My mom used to fucking hate me. But that was the old me. The run-of-the-mill me. The too ugly for Monday, too pretty for Tuesday me. But now? Now she thinks the world of me. Now our relationship is stronger than ever. And it’s all because she thinks I’m Academy Award-nominated heartthrob, Timothée Chalamet.

It started simply enough. After years of awkward and strained conversations usually ending with her saying something like,“I just don’t get you,” I decided to change the narrative. I decided to become someone else.

“I’m Timothée Chalamet,” I told her one day.

“Prove it,” she demanded. So I sensually whispered, “Call me by your name and I’ll call you by mine,” and then, for good measure, threw down a few classic Chalamet dance moves.

She beamed. Her face radiated with the warmth of a billion suns. “Of course you are. My boy. My Beautiful Boy. It all makes so much sense now.”

Before I knew it, she was parading me around town, showing me off to all her friends. What was happening? Who was this woman? Other than that time I accidentally backed over her neighbor's petunia patch—effectively eliminating the only threat to my mother winning Garden of the Year—she had never bragged about me.

Suddenly, I was all she could talk about: “He’s been compared to a modern-day Brando, you know,” I overheard her telling her sister on the phone. “Pause it right there!” she yelled to her book group as she made them watch season 2 of Homeland, one of Timothée Chalamet’s first on-screen appearances. “Look at how young he is. It’s so obvious that that kid would grow up to be my son.”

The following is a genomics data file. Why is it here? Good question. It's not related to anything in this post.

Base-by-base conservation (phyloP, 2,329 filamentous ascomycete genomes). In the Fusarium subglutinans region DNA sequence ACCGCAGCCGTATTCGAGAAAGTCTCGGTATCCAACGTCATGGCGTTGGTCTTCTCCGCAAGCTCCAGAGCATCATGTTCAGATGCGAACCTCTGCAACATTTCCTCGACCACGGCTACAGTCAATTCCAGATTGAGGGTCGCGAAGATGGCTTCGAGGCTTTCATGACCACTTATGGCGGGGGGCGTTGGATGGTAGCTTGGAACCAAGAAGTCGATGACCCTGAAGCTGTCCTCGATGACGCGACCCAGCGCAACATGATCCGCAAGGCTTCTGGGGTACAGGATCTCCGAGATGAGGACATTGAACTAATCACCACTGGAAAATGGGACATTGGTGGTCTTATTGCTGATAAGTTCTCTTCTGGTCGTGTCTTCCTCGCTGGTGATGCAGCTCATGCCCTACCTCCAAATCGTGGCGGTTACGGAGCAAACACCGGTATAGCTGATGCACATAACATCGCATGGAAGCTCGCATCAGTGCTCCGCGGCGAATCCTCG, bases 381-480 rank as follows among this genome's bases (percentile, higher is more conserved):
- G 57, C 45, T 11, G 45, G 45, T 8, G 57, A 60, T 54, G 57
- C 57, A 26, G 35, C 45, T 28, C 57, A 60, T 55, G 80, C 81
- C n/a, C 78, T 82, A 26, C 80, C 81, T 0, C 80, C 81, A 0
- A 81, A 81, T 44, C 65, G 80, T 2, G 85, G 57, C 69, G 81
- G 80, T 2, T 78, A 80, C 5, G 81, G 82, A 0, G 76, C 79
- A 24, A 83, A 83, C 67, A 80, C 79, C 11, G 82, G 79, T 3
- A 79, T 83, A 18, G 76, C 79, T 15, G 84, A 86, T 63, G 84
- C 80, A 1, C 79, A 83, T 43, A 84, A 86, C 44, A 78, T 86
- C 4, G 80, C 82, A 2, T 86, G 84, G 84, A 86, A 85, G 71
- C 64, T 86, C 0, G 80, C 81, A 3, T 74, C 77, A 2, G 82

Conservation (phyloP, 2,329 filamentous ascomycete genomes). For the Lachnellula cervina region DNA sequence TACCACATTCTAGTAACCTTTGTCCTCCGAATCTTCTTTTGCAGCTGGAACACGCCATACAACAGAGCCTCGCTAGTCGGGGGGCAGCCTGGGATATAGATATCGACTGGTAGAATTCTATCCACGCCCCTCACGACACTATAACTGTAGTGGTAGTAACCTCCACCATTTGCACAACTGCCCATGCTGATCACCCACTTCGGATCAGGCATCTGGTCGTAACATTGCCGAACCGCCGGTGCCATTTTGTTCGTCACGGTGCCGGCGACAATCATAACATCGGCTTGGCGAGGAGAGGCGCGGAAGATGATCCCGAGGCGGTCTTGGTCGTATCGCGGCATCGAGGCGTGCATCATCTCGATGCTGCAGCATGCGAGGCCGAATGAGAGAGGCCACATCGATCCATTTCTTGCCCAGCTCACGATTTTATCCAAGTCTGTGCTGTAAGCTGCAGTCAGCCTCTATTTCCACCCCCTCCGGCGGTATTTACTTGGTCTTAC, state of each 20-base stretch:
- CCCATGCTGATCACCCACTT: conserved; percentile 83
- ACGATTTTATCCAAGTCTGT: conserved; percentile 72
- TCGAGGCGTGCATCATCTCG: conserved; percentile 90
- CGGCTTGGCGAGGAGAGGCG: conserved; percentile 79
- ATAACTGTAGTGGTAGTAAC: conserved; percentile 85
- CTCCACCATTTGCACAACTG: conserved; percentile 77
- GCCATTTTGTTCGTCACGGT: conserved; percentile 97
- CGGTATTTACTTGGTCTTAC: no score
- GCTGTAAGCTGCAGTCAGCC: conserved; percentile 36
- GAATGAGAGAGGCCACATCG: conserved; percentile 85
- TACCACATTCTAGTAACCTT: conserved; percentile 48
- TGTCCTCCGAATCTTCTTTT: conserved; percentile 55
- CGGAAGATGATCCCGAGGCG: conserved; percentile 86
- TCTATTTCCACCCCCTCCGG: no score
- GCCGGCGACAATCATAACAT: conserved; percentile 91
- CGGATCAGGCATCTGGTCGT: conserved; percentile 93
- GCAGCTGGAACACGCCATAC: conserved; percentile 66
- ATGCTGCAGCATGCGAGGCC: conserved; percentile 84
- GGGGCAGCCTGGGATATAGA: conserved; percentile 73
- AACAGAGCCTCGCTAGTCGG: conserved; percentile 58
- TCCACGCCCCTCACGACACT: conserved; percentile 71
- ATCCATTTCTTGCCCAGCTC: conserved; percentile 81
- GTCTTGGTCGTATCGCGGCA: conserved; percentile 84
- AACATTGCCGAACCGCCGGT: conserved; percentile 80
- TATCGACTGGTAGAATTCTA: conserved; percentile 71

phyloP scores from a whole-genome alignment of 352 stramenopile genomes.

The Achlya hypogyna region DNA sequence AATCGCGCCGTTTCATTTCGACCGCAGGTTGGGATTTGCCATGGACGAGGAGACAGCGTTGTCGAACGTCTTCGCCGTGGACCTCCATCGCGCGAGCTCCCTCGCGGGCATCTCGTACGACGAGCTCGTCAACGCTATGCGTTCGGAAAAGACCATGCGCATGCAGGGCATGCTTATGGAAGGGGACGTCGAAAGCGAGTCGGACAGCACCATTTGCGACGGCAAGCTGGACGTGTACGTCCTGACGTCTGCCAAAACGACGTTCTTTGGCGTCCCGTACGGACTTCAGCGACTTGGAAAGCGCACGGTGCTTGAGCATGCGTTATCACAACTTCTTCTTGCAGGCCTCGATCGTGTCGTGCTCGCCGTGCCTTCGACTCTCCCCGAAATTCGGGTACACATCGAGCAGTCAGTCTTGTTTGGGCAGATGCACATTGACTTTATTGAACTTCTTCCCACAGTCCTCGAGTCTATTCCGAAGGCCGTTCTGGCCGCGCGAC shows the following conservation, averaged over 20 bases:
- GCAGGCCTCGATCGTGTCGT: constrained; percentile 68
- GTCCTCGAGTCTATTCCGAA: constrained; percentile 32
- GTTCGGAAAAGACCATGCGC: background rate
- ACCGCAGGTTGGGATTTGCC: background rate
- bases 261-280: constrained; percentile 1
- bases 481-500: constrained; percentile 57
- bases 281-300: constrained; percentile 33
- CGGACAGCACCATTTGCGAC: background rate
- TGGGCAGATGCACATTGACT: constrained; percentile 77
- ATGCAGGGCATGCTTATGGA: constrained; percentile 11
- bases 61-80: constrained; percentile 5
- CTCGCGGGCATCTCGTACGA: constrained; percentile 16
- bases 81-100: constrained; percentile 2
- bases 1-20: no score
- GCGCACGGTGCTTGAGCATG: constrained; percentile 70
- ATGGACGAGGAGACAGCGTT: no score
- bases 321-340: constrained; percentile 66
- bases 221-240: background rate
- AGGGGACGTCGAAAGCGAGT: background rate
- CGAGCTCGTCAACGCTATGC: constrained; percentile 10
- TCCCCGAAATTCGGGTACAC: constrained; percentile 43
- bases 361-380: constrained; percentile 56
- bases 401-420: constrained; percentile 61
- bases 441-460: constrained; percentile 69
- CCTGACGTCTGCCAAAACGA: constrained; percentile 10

She even took me to lunch at her country club and told me to get whatever I wanted—a first on both accounts. Is this what a happy family is like? Ordering multiple side dishes while explaining what it’s like to work with Saoirse Ronan? If so, I wish I had become Timothée Chalamet sooner. The more details I shared—about my creative process, my future projects, and how I manage to keep my hair looking perpetually clean yet unwashed—the more she would open up to me, the more she would reveal a deeper, fuller person that I didn’t know existed.

Pretty soon we were spending a month backpacking through Europe together, something I never thought possible considering the furthest place she ever took me as a child was a Filene’s Basement two towns over. Wherever we went in Europe, she’d tell people who I was and ask if they wanted an autograph.

In Paris, she asked me if it was true I could speak fluent French: “Cie Vie Mi,” I said, which wasn’t French at all but she didn’t know that. When visiting a castle in Wales, she made me perform a scene from The King. Not having seen that particular Chalamet film, I instead gave Aragorn’s speech at the Black Gate from Lord of The Rings, which earned me a three-minute standing ovation from my mother, and a lifetime ban from the castle grounds.

And in Rome, she smashed the camera of a honeymooning couple who she believed were paparazzi. They were just taking pictures of the Colosseum, but seeing my mom protect me warmed my heart, nonetheless.

“I want you to meet your father,” she said on the plane back home. I thought my dad was dead, so this was big. Turns out he didn’t suffer a fatal cardiac arrest two minutes after I was born like she had always told me. He’s an accountant, his name is Dan, and he lives three blocks away.

“You’re too twitchy on screen for my taste,” he said when he heard who I was. Classic dad. Always the critic!

The past several months have been some of the best of my life. I discovered I had a father, and my mother and I have never been closer. But I’m starting to wonder if it’s been worth it, this little fantasy of mine. I promised to take my mom to the Dune premiere later this year, but I suddenly don’t know if it’s worth the trouble of hiring actors and staging an entire movie opening just to maintain a relationship with the woman who birthed me. Deep down, I don’t think it is. Deep down I’m realizing that I want my mom to like me for me. And if she doesn’t, maybe she doesn’t deserve Timothée.